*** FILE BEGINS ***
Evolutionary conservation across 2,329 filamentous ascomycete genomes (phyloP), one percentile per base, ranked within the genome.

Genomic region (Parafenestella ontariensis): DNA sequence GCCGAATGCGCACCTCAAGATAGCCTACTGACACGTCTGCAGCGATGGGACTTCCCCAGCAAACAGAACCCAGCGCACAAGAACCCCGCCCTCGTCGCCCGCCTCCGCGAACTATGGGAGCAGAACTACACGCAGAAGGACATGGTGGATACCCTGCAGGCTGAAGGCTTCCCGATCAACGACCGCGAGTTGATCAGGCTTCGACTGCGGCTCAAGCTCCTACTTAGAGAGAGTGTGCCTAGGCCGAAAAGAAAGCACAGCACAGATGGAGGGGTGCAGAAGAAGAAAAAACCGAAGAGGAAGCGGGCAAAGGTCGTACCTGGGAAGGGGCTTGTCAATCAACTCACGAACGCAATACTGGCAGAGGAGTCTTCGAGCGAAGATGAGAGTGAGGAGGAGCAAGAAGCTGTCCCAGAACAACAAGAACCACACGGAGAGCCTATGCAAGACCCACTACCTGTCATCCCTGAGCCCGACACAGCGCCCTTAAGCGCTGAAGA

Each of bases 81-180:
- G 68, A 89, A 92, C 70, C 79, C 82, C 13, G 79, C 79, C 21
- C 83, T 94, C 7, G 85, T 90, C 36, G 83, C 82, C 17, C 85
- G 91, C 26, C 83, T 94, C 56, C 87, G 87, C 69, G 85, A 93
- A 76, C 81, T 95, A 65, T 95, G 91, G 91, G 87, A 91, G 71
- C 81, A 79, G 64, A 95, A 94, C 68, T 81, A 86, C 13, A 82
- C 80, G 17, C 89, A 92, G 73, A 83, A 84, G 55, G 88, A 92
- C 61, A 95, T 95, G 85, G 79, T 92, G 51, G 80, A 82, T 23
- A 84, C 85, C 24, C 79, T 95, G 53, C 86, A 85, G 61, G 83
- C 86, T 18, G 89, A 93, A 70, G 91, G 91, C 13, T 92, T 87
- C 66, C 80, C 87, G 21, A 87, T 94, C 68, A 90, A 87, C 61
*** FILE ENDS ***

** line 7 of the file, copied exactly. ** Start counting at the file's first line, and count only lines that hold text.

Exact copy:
- A 76, C 81, T 95, A 65, T 95, G 91, G 91, G 87, A 91, G 71